Rolling Stone’s Essential Albums guides survey an iconic artist’s discography, breaking down their finest LPs into three tiers: Must-Haves, Further Listening, and Going Deeper. We also recommend key tracks from other releases under the heading More Gems.
Speaking to Rolling Stone in 1978, Van Morrison came as close as he probably ever will to summing up the essence of his genius. “The only time I actually work with words is when I’m writing a song,” he told Jonathan Cott. “After it’s written, I release the words; and every time I’m singing, I’m singing syllables. I’m just singing signs and phrases.”
Van Morrison’s actual voice is one in a million, a jaw-droppingly versatile instrument that can range from the most delicate croon to the roughest growl. But maybe the single quality that sets him apart from any other singer-songwriter you might name as a peer is that act of reaching beyond language. He’s firmly rooted in familiar genres — mainly blues, jazz, and R&B, fixations he’s never strayed from during his six-decade career— but his performances always have the potential to turn on a dime from mundane to transcendent once he starts releasing the words, improvising his way toward the hidden truth that underlies a given song.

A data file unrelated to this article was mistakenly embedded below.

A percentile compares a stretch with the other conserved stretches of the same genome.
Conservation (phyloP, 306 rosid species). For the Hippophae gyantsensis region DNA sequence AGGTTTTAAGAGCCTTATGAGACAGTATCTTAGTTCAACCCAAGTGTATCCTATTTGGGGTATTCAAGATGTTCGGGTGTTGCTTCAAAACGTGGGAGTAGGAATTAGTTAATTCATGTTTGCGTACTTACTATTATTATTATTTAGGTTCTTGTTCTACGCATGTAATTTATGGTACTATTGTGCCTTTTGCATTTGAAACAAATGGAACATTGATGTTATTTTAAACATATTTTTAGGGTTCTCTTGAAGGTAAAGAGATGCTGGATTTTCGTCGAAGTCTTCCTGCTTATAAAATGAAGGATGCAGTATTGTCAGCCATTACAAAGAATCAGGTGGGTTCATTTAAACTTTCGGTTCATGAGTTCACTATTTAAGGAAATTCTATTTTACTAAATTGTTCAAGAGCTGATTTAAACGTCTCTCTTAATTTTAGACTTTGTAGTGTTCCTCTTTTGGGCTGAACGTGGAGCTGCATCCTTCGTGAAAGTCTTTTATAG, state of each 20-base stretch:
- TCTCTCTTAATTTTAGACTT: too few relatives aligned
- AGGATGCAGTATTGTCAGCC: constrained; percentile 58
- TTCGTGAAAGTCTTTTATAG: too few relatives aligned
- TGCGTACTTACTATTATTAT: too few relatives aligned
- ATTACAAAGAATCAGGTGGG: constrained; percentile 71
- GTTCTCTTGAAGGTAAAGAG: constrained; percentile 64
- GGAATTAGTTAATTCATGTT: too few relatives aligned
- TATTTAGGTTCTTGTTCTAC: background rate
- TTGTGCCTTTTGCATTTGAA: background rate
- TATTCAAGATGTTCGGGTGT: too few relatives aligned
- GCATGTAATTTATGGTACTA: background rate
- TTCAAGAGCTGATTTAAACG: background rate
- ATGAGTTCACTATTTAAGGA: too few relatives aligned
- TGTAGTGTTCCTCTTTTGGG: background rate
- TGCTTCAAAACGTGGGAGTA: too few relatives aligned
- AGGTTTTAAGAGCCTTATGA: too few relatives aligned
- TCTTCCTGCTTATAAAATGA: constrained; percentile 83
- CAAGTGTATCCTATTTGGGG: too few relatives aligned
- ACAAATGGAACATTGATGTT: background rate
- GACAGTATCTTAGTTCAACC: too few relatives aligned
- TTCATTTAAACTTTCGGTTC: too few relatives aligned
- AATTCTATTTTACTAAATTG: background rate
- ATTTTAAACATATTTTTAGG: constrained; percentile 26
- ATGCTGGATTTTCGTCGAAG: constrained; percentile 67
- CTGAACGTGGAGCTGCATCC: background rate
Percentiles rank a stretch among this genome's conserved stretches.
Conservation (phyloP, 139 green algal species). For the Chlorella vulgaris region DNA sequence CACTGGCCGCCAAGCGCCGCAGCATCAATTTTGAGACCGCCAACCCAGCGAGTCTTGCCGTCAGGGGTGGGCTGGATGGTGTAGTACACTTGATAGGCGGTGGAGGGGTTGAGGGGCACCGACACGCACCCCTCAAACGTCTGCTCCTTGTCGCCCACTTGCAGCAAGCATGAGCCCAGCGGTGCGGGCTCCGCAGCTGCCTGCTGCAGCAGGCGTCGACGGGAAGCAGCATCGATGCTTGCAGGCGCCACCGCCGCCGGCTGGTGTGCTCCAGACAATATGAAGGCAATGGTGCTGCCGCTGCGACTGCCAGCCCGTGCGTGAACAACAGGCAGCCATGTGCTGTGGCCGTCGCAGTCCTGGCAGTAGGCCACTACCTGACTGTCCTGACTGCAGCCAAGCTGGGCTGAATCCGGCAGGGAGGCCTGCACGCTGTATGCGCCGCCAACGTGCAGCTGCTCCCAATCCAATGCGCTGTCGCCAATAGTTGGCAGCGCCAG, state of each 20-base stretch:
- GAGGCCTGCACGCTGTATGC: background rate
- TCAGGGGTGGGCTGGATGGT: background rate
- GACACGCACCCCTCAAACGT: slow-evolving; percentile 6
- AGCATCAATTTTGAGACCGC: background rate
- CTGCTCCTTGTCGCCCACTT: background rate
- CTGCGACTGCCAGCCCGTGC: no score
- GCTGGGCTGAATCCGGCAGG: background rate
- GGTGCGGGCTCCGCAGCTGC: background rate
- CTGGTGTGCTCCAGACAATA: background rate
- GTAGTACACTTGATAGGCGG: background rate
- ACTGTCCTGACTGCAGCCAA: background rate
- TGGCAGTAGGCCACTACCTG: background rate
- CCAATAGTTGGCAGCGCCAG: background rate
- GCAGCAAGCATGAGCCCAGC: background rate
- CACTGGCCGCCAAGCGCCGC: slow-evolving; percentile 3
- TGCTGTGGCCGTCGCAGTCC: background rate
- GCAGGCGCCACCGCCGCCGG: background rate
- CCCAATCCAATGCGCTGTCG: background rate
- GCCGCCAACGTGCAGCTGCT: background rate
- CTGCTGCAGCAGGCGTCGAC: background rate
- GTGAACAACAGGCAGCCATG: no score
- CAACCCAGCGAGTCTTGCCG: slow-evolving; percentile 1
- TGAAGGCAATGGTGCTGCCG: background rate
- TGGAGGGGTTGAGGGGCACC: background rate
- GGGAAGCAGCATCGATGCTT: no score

In his seventies, the Belfast-born Morrison has only grown more prolific. And he’s still stubbornly pursuing that exalted space where language breaks down — listen to the way he gradually climbs toward blissful abstraction in the second half of “Dark Night of the Soul,” a track from his 41st LP, Three Chords and the Truth. As Morrison heads deeper into his sixth decade as a performing artist, we survey his vast body of work.